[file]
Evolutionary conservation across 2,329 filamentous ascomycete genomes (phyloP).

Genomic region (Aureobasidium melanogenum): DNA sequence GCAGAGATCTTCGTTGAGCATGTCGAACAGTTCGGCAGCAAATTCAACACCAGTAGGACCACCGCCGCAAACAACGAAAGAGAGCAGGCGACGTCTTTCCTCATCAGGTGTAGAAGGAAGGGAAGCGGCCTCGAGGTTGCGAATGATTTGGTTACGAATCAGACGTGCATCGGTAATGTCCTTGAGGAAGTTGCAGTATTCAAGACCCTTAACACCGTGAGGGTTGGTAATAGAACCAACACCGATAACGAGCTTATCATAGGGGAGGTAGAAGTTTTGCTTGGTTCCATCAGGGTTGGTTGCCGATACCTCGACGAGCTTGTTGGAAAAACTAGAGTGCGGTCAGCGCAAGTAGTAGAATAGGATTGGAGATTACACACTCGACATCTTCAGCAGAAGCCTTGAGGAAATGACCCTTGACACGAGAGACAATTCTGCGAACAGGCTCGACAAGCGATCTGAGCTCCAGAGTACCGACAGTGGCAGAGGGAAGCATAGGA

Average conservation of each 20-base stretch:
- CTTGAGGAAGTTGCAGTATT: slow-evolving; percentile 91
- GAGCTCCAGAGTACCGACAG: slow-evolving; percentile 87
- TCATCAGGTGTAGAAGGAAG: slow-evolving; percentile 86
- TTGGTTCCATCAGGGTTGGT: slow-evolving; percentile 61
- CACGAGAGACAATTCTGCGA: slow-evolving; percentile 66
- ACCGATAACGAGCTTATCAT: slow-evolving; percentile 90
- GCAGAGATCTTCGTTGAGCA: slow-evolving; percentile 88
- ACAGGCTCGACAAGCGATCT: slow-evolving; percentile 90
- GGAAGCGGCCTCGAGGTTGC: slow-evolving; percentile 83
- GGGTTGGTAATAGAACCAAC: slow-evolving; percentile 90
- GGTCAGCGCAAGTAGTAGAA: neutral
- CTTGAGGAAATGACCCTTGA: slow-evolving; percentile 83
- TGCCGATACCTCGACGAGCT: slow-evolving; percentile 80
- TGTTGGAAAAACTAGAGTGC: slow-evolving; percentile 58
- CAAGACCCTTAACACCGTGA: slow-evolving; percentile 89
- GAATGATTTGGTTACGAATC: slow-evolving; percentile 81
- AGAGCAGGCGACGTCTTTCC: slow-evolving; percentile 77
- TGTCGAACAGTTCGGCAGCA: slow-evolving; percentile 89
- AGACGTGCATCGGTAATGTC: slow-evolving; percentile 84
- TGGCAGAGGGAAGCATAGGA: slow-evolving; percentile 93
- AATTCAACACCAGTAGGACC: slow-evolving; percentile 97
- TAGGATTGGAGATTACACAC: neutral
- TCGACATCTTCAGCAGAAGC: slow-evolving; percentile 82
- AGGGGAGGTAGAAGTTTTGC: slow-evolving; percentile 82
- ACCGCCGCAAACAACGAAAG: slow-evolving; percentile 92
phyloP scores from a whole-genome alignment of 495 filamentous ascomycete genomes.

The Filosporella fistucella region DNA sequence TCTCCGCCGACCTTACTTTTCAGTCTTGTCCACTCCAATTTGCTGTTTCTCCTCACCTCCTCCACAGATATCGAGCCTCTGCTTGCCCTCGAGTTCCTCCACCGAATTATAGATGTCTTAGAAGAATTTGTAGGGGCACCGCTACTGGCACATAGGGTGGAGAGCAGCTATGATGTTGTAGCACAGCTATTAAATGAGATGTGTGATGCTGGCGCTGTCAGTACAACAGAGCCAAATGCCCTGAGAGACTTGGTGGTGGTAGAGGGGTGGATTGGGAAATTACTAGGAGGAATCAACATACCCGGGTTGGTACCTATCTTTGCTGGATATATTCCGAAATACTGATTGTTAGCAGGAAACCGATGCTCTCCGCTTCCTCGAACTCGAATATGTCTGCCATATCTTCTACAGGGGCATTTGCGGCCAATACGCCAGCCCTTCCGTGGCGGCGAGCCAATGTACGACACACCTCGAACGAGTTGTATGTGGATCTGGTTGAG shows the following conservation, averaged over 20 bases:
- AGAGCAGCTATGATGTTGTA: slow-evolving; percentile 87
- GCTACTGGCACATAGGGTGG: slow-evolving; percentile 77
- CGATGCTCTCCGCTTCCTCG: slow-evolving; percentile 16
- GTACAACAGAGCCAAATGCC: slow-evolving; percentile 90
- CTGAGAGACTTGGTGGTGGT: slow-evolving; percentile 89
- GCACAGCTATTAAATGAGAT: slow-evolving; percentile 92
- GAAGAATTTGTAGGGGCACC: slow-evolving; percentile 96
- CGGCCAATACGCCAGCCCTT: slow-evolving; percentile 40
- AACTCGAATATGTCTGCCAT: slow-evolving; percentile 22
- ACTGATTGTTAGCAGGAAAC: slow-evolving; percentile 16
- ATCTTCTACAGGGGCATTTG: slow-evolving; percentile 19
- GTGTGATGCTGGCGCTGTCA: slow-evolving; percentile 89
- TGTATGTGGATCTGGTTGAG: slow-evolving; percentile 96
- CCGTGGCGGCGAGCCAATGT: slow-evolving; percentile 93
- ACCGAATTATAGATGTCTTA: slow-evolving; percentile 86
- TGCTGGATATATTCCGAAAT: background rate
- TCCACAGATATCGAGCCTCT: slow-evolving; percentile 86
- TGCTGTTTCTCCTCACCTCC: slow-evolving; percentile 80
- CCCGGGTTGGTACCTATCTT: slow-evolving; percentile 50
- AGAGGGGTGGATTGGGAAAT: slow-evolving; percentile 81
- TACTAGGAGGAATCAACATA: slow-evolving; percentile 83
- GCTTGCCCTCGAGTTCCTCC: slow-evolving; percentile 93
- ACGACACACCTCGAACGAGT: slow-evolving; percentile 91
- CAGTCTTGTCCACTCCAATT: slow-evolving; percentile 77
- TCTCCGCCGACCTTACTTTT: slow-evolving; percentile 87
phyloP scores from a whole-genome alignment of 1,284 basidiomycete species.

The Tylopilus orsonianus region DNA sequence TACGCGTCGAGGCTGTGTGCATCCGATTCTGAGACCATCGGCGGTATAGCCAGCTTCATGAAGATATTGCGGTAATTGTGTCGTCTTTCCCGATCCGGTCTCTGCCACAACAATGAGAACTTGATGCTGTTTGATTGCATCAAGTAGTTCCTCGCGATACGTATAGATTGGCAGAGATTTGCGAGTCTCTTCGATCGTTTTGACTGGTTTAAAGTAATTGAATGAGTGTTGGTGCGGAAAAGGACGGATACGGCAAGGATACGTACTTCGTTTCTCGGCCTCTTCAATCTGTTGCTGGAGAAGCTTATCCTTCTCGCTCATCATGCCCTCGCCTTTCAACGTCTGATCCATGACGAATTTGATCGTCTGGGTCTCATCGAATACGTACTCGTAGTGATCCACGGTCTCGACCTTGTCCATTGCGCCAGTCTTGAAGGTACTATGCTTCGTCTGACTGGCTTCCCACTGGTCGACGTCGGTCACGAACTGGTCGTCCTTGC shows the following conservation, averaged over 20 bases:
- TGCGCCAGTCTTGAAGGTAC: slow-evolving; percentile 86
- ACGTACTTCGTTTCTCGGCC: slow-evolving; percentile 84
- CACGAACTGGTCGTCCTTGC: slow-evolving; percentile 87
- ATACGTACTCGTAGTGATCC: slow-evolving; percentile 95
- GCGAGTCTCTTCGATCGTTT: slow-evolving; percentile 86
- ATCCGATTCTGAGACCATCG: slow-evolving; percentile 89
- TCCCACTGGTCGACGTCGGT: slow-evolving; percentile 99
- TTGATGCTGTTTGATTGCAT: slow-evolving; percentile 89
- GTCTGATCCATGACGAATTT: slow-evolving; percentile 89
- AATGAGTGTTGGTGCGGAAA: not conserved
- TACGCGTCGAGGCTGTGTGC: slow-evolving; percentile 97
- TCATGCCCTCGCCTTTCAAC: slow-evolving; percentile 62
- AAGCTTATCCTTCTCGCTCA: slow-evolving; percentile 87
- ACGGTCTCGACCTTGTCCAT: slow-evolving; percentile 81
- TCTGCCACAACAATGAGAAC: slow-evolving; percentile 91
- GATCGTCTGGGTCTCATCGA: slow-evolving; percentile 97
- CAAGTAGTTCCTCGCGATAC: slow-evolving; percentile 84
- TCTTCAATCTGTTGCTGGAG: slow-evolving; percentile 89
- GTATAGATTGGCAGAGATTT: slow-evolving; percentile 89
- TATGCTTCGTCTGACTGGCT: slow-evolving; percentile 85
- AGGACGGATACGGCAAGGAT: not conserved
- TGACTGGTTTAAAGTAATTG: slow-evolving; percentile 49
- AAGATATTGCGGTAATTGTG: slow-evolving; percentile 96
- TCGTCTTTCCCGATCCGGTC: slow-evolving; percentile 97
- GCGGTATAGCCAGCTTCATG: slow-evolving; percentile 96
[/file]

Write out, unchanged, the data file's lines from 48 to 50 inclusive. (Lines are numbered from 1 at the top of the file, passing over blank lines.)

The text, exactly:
- TGCTGTTTCTCCTCACCTCC: slow-evolving; percentile 80
- CCCGGGTTGGTACCTATCTT: slow-evolving; percentile 50
- AGAGGGGTGGATTGGGAAAT: slow-evolving; percentile 81